The leaders’ bickering ignited two ongoing historical debates. Which leader(s) deserved the blame for the disastrous charge? And could it have succeeded if it had followed one of the other alternatives?

The battle scene as depicted in the movie The Charge of the Light Brigade.

To answer those questions, I collaborated with history student David Connors and history professor John Bonnett on an interdisciplinary study.

Using Math to Analyse the Battle

We began by building a mathematical model of the charge. Our model was adapted from earlier research on naval combat involving cruise missiles or aircraft carriers.

This study is an example of “digital humanities” research. It uses math and computers to investigate a humanities topic. Other examples include studies of the 1863 Battle of Gettysburg and the 1942 Battle of the Coral Sea. In those projects I likewise collaborated with historians to get results that neither of us could have obtained on our own.

For our project on the Battle of Balaclava, we initially calibrated the model with historical troop strengths and losses. This ensured it reproduced the actual charge by the Light Brigade along the valley.

We then adjusted the model to represent three alternative charges: the Light Brigade against the heights; both brigades against the heights; and both brigades along the valley. For each alternative, the model estimated the British losses and survivors.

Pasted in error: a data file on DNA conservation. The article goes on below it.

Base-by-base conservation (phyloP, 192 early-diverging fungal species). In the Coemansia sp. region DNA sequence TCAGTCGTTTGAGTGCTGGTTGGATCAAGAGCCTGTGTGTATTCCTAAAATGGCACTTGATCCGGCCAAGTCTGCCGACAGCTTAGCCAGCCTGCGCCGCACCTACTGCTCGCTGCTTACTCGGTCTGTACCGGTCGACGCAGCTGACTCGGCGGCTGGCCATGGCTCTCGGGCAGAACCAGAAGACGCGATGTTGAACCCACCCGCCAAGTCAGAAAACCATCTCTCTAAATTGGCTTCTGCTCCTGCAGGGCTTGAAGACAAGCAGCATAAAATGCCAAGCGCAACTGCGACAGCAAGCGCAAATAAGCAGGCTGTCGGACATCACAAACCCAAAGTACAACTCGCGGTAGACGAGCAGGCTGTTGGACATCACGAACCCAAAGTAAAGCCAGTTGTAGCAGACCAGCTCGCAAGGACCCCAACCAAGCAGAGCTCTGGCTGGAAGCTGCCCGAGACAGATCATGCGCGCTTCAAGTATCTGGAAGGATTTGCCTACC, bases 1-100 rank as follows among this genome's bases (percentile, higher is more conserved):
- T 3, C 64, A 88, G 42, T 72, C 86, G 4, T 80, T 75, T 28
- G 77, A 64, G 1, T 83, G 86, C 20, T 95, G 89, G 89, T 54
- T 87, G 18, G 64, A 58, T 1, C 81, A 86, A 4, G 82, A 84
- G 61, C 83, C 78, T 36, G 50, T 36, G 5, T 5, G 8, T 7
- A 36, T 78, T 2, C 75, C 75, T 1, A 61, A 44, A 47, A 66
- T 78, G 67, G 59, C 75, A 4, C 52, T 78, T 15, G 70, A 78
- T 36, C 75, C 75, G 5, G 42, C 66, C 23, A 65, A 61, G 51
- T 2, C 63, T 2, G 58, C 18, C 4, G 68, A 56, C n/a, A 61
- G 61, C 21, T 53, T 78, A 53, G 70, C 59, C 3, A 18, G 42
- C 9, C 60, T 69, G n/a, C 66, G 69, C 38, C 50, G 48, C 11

Bad Odds Under All Scenarios

For example, suppose the Light Brigade had charged the cannons on the heights. Our model estimated British losses would have been 19% higher than the historical ones. The 106 survivors would have been outnumbered 41-to-1 by the 4,400 Russian infantry and cavalry there.

Next, suppose instead that both brigades had charged the heights, as Raglan had intended. British losses would have been 51% higher. The 661 survivors would have been outnumbered 7-to-1.

Finally, suppose both brigades had charged along the valley. British losses would have been 22% higher. The 794 survivors would have been outnumbered 3-to-1.

These results have several implications. First, any of the charges would have overrun the targeted guns. The challenge was to also defeat the Russian troops behind them.

Second, all the alternative charges would have increased Britain’s already-high losses. The historical charge Lucan executed was the “least bad” by that measure.